Varying forms of dog racing, commercial and non-commercial, regulated and non-regulated, exist in several countries.
There are twenty-two countries in which dog racing occurs but may or may not have reached a commercial stage. When considering whether the racing of greyhounds qualifies as "commercial," we look at several criteria including whether a law has been passed that authorizes gambling on the speed and/or ability of greyhounds, the existence of a regulatory structure, the physical presence of racetracks, evidence of gambling, whether the host state or subdivision shares in any gambling proceeds, fees charged by host locations, the use of professional racing kennels, the number of dogs participating in races, the existence of an official racing code, and membership, if any, in a greyhound racing federation or trade association.
Did you know that greyhound racing spells suffering and death for nearly 50,000 greyhounds all across the globe every year? Dogs are forced to live in tiny cages, deprived of vet care, drugged, starved and abused, then many are simply killed.
Read our international dog racing fact sheet to learn more about this cruel industry.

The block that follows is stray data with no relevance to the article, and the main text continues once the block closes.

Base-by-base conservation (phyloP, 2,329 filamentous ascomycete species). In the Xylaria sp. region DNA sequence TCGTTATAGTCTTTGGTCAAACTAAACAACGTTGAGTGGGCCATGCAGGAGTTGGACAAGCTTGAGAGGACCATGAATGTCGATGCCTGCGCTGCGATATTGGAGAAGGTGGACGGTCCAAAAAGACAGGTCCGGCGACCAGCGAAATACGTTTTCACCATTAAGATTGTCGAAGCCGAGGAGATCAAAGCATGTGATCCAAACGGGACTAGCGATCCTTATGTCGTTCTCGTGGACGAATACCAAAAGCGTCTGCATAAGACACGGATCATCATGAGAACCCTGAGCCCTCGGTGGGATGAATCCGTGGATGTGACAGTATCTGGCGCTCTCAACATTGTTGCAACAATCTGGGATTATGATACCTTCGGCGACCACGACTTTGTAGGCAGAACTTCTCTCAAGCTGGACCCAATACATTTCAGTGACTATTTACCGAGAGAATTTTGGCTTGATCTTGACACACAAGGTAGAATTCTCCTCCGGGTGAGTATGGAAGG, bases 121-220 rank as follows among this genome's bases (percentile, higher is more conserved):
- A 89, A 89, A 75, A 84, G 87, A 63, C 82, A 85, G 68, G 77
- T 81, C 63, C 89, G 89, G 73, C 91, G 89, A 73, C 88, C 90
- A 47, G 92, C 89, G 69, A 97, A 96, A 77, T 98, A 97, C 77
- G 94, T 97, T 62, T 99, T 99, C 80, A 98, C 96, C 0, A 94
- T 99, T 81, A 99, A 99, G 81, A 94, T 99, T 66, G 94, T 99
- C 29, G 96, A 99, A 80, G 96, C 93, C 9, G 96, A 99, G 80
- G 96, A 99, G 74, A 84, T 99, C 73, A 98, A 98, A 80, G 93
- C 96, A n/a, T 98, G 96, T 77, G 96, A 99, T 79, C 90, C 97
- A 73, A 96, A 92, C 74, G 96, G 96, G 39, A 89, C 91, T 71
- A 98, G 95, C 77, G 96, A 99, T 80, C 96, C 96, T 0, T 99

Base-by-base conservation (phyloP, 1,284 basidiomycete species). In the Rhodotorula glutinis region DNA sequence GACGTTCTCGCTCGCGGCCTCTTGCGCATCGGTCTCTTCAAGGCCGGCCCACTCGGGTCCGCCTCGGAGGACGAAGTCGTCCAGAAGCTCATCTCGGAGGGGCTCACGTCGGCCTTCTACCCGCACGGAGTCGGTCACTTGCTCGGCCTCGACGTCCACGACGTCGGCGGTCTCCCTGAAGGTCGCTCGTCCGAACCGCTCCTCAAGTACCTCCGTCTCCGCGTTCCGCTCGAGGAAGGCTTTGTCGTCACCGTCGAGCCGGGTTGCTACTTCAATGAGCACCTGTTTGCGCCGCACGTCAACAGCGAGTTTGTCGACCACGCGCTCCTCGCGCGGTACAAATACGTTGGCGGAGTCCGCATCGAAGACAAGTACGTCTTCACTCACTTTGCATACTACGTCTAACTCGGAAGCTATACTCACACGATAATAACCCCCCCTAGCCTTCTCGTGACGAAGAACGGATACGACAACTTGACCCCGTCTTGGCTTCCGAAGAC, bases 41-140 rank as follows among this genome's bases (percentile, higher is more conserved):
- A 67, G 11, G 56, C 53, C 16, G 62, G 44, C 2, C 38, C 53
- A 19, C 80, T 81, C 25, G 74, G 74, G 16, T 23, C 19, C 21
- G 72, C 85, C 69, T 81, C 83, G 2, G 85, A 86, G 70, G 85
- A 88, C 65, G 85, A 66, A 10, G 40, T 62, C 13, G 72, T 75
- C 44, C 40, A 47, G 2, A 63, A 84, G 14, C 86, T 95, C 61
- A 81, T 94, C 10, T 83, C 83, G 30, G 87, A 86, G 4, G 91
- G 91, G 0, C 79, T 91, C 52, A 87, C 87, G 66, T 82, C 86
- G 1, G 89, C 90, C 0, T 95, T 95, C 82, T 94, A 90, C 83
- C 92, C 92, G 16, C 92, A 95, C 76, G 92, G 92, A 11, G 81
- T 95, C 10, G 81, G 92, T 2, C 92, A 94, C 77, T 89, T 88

The following is a list of countries in which other forms of dog racing has recently occurred, occurs now, and/or is scheduled to occur as of November 2013:
Non-Commercial Dog Racing
There are currently 21 countries in which non-commercial greyhound racing takes place. GREY2K USA Worldwide does not currently have a position for or against non-commercial dog racing, and this data is presented for informational purposes only.
At least 31 countries/territories conduct greyhound simulcasting. Greyhound tracks broadcast their races to locations across the world, where bettors are able to place wagers on those greyhound races remotely.
The first Greyhounds Around the Globe conference took place in Delray Beach, Florida the weekend of October 15, 2016. The event began with the release by ABC News of our video exposing the cruelty of dog racing at nearby Palm Beach Kennel Club. We exposed the violent collisions, injuries and deaths that greyhounds suffer at this facility. In fact, according to state records, a dog dies every three days at a Florida racetrack!